Jamaican art and culture is a mixture of many ethnicities that came to the island over the last centuries. Besides the different European settlers coming to the island and the slave trade forced by the British government, Jamaica also had Chinese and Indian immigrants, who came as indentured workers. Therefore Jamaica has not only a multilingual situation, but also shows its diversity in arts and culture.
3. Women & Female Characters in West Indian Literature
Historically the West Indian women were the repositories of oral tradition and folk wisdom in their community. However they only have recently been able to project themselves in written literature. Usually the images of them appearing earlier in the West Indian literature were created by men. But the women of the Caribbean had a central role in history and in their communities of the islands.
For the European settlers women were central for the continuation of the slave system, since they had the ability to produce the labor force. The reality was, that slave women were workers and mothers in an almost spiritual sense6. The bond between mother and child was sacred and slave women did everything to protect their children from the planter’s utilitarian and commercial view. George Campbell portrayed the Caribbean women in his 1940 poetry as “history makers” or “women stonebreakers”7. This image of strong, spiritual women changed into various other images due to historical and social changes in the Caribbean region. Some writers created the image of a rural woman, which was usually a poor, hardy and abandoned mother with an optimistic view and lovingly committed to her child and her own community. Those rural women possessed a strength and meaning deriving from their sense of shared confidences between her and the people around her. Also the community of the women played a crucial role here8.
Another image of women in the West Indian literature is the image of an aggressively ambitious urban prostitute or the image of a rural woman in the urban areas trying to survive and earn a living. This new image came up by a disintegration of Caribbean people and separations brought by migration and urban settlements. However the degraded women of the slums often possessed a generosity of spirit despite all their poverty and desperation9. Inspite of the bad experiences with slavery and the suffering caused by the oppressors, very few West Indian women have specifically explored social or psychological problems. Caribbean women usually commented on their life and their general social situation.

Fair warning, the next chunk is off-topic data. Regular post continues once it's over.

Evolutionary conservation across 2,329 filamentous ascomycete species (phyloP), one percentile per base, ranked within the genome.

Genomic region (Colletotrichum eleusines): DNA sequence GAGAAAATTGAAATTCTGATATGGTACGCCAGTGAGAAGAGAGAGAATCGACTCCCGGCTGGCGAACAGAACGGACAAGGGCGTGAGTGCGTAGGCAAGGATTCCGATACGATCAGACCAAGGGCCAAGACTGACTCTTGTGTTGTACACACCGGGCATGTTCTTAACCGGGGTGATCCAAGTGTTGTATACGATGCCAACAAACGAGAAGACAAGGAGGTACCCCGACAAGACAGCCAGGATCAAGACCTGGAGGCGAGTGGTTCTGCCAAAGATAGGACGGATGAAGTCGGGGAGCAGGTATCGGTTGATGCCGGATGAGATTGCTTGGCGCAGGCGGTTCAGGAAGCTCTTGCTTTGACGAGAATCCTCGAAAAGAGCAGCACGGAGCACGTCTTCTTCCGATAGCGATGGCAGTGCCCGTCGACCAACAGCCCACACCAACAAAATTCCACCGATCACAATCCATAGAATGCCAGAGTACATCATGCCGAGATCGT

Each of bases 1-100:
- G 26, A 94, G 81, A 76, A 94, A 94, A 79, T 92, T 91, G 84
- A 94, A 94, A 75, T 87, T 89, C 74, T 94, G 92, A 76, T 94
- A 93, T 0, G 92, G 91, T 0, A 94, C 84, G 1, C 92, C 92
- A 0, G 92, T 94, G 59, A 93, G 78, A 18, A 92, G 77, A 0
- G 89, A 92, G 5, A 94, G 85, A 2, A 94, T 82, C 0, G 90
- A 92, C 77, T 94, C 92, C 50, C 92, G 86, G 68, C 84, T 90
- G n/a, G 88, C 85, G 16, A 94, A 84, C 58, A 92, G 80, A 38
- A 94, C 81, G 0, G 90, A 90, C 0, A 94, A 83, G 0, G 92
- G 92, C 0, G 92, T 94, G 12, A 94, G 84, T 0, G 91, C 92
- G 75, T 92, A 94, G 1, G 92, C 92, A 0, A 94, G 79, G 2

In the 1940s the Jamaican poet Louise Simone Bennett-Coverley commented on women’s view of marriage, racial attitudes or the strength and vulnerability of the Jamaican society. However she saw herself as social commentator and oral performer - her commentary was presented through consciousness of the rural women in Jamaica.
1 cf. Dabydeen, David & Wilson-Tagoe, Nana. A Reader ’ s Guide to the Westindian and Black British Literature. Hatfield: The Bracken Press, 1997. Print p. 13
2 cf. Dabydeen, David & Wilson-Tagoe, Nana. A Reader ’ s Guide to the Westindian and Black British Literature. Hatfield: The Bracken Press, 1997. Print p. 13
3 Dabydeen, David & Wilson-Tagoe, Nana. A Reader ’ s Guide to the Westindian and Black British Literature. Hatfield: The Bracken Press, 1997. Print p. 21
4 Cassidy, F. G. (1971). The Pidgin Element in Jamaican Creole. in Hymes, D. H. (eds.), Pidginization and creolization of languages; proceedings of a conference held at the University of the West Indies, Mona, Jamaica, April, 1968. (pp. 203-221). Cambridge [Eng.: University Press. p. 205
5 Viereck, Wolfgang, and Karin Viereck. dtv-Atlas englische Sprache. München: Deutscher Taschenbuch Verlag GmbH & Co.KG, 2002. Print. p- 19
6 cf. Dabydeen, David & Wilson-Tagoe, Nana. A Reader ’ s Guide to the Westindian and Black British Literature. Hatfield: The Bracken Press, 1997. Print p. 43
7 Dabydeen, David & Wilson-Tagoe, Nana. A Reader ’ s Guide to the Westindian and Black British Literature. Hatfield: The Bracken Press, 1997. Print p. 43
8 Dabydeen, David & Wilson-Tagoe, Nana. A Reader ’ s Guide to the Westindian and Black British Literature. Hatfield: The Bracken Press, 1997. Print p. 43
9 Dabydeen, David & Wilson-Tagoe, Nana. A Reader ’ s Guide to the Westindian and Black British Literature. Hatfield: The Bracken Press, 1997. Print p. 44